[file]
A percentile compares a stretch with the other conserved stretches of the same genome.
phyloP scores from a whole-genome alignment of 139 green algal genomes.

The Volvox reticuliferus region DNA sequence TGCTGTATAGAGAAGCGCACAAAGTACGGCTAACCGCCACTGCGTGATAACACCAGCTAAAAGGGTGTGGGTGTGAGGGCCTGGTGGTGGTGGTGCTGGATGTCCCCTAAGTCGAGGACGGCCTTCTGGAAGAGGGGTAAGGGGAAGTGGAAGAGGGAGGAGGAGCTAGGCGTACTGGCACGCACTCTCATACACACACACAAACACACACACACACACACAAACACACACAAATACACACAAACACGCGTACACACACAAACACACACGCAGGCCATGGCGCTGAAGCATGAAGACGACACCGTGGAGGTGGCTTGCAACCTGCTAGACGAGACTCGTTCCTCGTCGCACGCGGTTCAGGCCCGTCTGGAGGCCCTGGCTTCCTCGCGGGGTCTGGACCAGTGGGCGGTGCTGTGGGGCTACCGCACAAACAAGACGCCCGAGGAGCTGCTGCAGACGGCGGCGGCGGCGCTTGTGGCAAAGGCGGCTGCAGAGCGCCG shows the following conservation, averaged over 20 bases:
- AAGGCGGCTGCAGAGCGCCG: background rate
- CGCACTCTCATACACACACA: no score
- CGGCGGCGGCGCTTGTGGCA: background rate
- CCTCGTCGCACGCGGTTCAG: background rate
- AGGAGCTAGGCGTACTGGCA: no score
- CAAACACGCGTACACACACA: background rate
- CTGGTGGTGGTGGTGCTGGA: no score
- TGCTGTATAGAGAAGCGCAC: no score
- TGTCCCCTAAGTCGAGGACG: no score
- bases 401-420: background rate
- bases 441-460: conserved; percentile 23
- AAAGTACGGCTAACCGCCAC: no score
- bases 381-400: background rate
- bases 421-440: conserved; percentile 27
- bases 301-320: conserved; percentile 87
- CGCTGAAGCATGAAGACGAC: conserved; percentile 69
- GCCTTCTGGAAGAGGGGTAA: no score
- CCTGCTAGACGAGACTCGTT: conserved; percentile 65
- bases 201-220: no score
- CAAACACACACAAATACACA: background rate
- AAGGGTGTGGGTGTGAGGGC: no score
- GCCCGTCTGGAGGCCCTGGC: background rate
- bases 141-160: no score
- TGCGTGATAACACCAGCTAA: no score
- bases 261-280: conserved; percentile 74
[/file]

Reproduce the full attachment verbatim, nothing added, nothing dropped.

A percentile compares a stretch with the other conserved stretches of the same genome.
phyloP scores from a whole-genome alignment of 139 green algal genomes.

The Volvox reticuliferus region DNA sequence TGCTGTATAGAGAAGCGCACAAAGTACGGCTAACCGCCACTGCGTGATAACACCAGCTAAAAGGGTGTGGGTGTGAGGGCCTGGTGGTGGTGGTGCTGGATGTCCCCTAAGTCGAGGACGGCCTTCTGGAAGAGGGGTAAGGGGAAGTGGAAGAGGGAGGAGGAGCTAGGCGTACTGGCACGCACTCTCATACACACACACAAACACACACACACACACACAAACACACACAAATACACACAAACACGCGTACACACACAAACACACACGCAGGCCATGGCGCTGAAGCATGAAGACGACACCGTGGAGGTGGCTTGCAACCTGCTAGACGAGACTCGTTCCTCGTCGCACGCGGTTCAGGCCCGTCTGGAGGCCCTGGCTTCCTCGCGGGGTCTGGACCAGTGGGCGGTGCTGTGGGGCTACCGCACAAACAAGACGCCCGAGGAGCTGCTGCAGACGGCGGCGGCGGCGCTTGTGGCAAAGGCGGCTGCAGAGCGCCG shows the following conservation, averaged over 20 bases:
- AAGGCGGCTGCAGAGCGCCG: background rate
- CGCACTCTCATACACACACA: no score
- CGGCGGCGGCGCTTGTGGCA: background rate
- CCTCGTCGCACGCGGTTCAG: background rate
- AGGAGCTAGGCGTACTGGCA: no score
- CAAACACGCGTACACACACA: background rate
- CTGGTGGTGGTGGTGCTGGA: no score
- TGCTGTATAGAGAAGCGCAC: no score
- TGTCCCCTAAGTCGAGGACG: no score
- bases 401-420: background rate
- bases 441-460: conserved; percentile 23
- AAAGTACGGCTAACCGCCAC: no score
- bases 381-400: background rate
- bases 421-440: conserved; percentile 27
- bases 301-320: conserved; percentile 87
- CGCTGAAGCATGAAGACGAC: conserved; percentile 69
- GCCTTCTGGAAGAGGGGTAA: no score
- CCTGCTAGACGAGACTCGTT: conserved; percentile 65
- bases 201-220: no score
- CAAACACACACAAATACACA: background rate
- AAGGGTGTGGGTGTGAGGGC: no score
- GCCCGTCTGGAGGCCCTGGC: background rate
- bases 141-160: no score
- TGCGTGATAACACCAGCTAA: no score
- bases 261-280: conserved; percentile 74